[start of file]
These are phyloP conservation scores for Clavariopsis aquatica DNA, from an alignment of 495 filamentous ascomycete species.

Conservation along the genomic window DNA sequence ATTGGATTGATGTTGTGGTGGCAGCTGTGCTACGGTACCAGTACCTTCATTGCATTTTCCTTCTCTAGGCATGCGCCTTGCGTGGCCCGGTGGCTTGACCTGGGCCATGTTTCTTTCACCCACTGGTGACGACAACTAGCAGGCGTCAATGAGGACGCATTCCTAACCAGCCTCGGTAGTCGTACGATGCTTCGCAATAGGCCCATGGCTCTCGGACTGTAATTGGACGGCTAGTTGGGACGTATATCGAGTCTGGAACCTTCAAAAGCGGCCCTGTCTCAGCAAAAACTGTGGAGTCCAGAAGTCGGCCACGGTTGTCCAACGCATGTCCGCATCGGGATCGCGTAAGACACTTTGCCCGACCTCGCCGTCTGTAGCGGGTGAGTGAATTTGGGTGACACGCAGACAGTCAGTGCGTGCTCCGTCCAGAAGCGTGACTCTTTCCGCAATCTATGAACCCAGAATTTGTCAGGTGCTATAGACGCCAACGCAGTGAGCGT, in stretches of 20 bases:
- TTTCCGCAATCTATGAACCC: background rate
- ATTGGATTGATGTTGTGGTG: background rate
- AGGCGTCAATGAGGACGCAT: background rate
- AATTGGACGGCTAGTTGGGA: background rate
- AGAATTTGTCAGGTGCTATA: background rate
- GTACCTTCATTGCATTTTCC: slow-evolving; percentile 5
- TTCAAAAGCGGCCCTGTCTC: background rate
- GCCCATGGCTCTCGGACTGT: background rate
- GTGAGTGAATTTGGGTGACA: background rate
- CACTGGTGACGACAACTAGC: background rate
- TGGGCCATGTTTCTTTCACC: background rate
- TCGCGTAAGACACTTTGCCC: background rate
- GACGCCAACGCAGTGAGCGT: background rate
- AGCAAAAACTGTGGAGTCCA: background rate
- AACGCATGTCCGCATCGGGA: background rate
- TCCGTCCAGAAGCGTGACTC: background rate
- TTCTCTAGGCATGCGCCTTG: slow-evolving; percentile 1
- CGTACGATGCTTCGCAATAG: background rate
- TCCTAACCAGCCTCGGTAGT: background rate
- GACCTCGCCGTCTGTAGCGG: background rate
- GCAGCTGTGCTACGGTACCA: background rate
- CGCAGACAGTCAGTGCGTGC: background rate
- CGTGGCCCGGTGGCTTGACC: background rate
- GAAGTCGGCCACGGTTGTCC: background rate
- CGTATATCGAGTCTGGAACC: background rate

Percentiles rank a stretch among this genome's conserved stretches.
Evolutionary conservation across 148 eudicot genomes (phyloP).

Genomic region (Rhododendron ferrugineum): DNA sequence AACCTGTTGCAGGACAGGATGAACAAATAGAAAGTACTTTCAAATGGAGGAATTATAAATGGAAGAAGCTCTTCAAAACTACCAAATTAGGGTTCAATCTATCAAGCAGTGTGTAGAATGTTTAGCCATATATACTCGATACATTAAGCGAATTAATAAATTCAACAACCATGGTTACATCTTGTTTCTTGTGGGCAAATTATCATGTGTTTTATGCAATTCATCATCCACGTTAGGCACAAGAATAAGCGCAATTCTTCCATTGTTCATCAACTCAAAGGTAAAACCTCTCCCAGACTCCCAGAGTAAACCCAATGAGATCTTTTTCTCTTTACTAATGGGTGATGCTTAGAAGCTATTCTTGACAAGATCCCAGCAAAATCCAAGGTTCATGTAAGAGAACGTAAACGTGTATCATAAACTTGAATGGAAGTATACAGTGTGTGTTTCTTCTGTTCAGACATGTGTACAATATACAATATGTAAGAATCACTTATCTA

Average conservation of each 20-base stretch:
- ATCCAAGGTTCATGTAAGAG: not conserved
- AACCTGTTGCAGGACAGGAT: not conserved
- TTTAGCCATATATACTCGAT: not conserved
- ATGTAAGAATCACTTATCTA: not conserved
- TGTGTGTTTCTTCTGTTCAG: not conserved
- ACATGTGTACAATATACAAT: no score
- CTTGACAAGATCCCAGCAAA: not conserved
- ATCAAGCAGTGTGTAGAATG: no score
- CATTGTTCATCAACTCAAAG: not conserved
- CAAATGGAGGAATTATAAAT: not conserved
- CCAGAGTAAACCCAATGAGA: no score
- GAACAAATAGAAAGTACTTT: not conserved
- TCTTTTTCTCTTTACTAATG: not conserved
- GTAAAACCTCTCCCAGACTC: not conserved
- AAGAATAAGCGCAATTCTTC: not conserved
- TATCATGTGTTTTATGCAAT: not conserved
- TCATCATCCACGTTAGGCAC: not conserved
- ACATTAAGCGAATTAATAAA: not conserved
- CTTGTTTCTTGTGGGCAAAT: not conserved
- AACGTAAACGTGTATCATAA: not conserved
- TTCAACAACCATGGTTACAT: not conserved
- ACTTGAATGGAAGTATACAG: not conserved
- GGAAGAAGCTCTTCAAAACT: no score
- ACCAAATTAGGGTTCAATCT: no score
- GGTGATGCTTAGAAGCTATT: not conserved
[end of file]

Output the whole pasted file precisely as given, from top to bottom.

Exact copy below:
These are phyloP conservation scores for Clavariopsis aquatica DNA, from an alignment of 495 filamentous ascomycete species.

Conservation along the genomic window DNA sequence ATTGGATTGATGTTGTGGTGGCAGCTGTGCTACGGTACCAGTACCTTCATTGCATTTTCCTTCTCTAGGCATGCGCCTTGCGTGGCCCGGTGGCTTGACCTGGGCCATGTTTCTTTCACCCACTGGTGACGACAACTAGCAGGCGTCAATGAGGACGCATTCCTAACCAGCCTCGGTAGTCGTACGATGCTTCGCAATAGGCCCATGGCTCTCGGACTGTAATTGGACGGCTAGTTGGGACGTATATCGAGTCTGGAACCTTCAAAAGCGGCCCTGTCTCAGCAAAAACTGTGGAGTCCAGAAGTCGGCCACGGTTGTCCAACGCATGTCCGCATCGGGATCGCGTAAGACACTTTGCCCGACCTCGCCGTCTGTAGCGGGTGAGTGAATTTGGGTGACACGCAGACAGTCAGTGCGTGCTCCGTCCAGAAGCGTGACTCTTTCCGCAATCTATGAACCCAGAATTTGTCAGGTGCTATAGACGCCAACGCAGTGAGCGT, in stretches of 20 bases:
- TTTCCGCAATCTATGAACCC: background rate
- ATTGGATTGATGTTGTGGTG: background rate
- AGGCGTCAATGAGGACGCAT: background rate
- AATTGGACGGCTAGTTGGGA: background rate
- AGAATTTGTCAGGTGCTATA: background rate
- GTACCTTCATTGCATTTTCC: slow-evolving; percentile 5
- TTCAAAAGCGGCCCTGTCTC: background rate
- GCCCATGGCTCTCGGACTGT: background rate
- GTGAGTGAATTTGGGTGACA: background rate
- CACTGGTGACGACAACTAGC: background rate
- TGGGCCATGTTTCTTTCACC: background rate
- TCGCGTAAGACACTTTGCCC: background rate
- GACGCCAACGCAGTGAGCGT: background rate
- AGCAAAAACTGTGGAGTCCA: background rate
- AACGCATGTCCGCATCGGGA: background rate
- TCCGTCCAGAAGCGTGACTC: background rate
- TTCTCTAGGCATGCGCCTTG: slow-evolving; percentile 1
- CGTACGATGCTTCGCAATAG: background rate
- TCCTAACCAGCCTCGGTAGT: background rate
- GACCTCGCCGTCTGTAGCGG: background rate
- GCAGCTGTGCTACGGTACCA: background rate
- CGCAGACAGTCAGTGCGTGC: background rate
- CGTGGCCCGGTGGCTTGACC: background rate
- GAAGTCGGCCACGGTTGTCC: background rate
- CGTATATCGAGTCTGGAACC: background rate

Percentiles rank a stretch among this genome's conserved stretches.
Evolutionary conservation across 148 eudicot genomes (phyloP).

Genomic region (Rhododendron ferrugineum): DNA sequence AACCTGTTGCAGGACAGGATGAACAAATAGAAAGTACTTTCAAATGGAGGAATTATAAATGGAAGAAGCTCTTCAAAACTACCAAATTAGGGTTCAATCTATCAAGCAGTGTGTAGAATGTTTAGCCATATATACTCGATACATTAAGCGAATTAATAAATTCAACAACCATGGTTACATCTTGTTTCTTGTGGGCAAATTATCATGTGTTTTATGCAATTCATCATCCACGTTAGGCACAAGAATAAGCGCAATTCTTCCATTGTTCATCAACTCAAAGGTAAAACCTCTCCCAGACTCCCAGAGTAAACCCAATGAGATCTTTTTCTCTTTACTAATGGGTGATGCTTAGAAGCTATTCTTGACAAGATCCCAGCAAAATCCAAGGTTCATGTAAGAGAACGTAAACGTGTATCATAAACTTGAATGGAAGTATACAGTGTGTGTTTCTTCTGTTCAGACATGTGTACAATATACAATATGTAAGAATCACTTATCTA

Average conservation of each 20-base stretch:
- ATCCAAGGTTCATGTAAGAG: not conserved
- AACCTGTTGCAGGACAGGAT: not conserved
- TTTAGCCATATATACTCGAT: not conserved
- ATGTAAGAATCACTTATCTA: not conserved
- TGTGTGTTTCTTCTGTTCAG: not conserved
- ACATGTGTACAATATACAAT: no score
- CTTGACAAGATCCCAGCAAA: not conserved
- ATCAAGCAGTGTGTAGAATG: no score
- CATTGTTCATCAACTCAAAG: not conserved
- CAAATGGAGGAATTATAAAT: not conserved
- CCAGAGTAAACCCAATGAGA: no score
- GAACAAATAGAAAGTACTTT: not conserved
- TCTTTTTCTCTTTACTAATG: not conserved
- GTAAAACCTCTCCCAGACTC: not conserved
- AAGAATAAGCGCAATTCTTC: not conserved
- TATCATGTGTTTTATGCAAT: not conserved
- TCATCATCCACGTTAGGCAC: not conserved
- ACATTAAGCGAATTAATAAA: not conserved
- CTTGTTTCTTGTGGGCAAAT: not conserved
- AACGTAAACGTGTATCATAA: not conserved
- TTCAACAACCATGGTTACAT: not conserved
- ACTTGAATGGAAGTATACAG: not conserved
- GGAAGAAGCTCTTCAAAACT: no score
- ACCAAATTAGGGTTCAATCT: no score
- GGTGATGCTTAGAAGCTATT: not conserved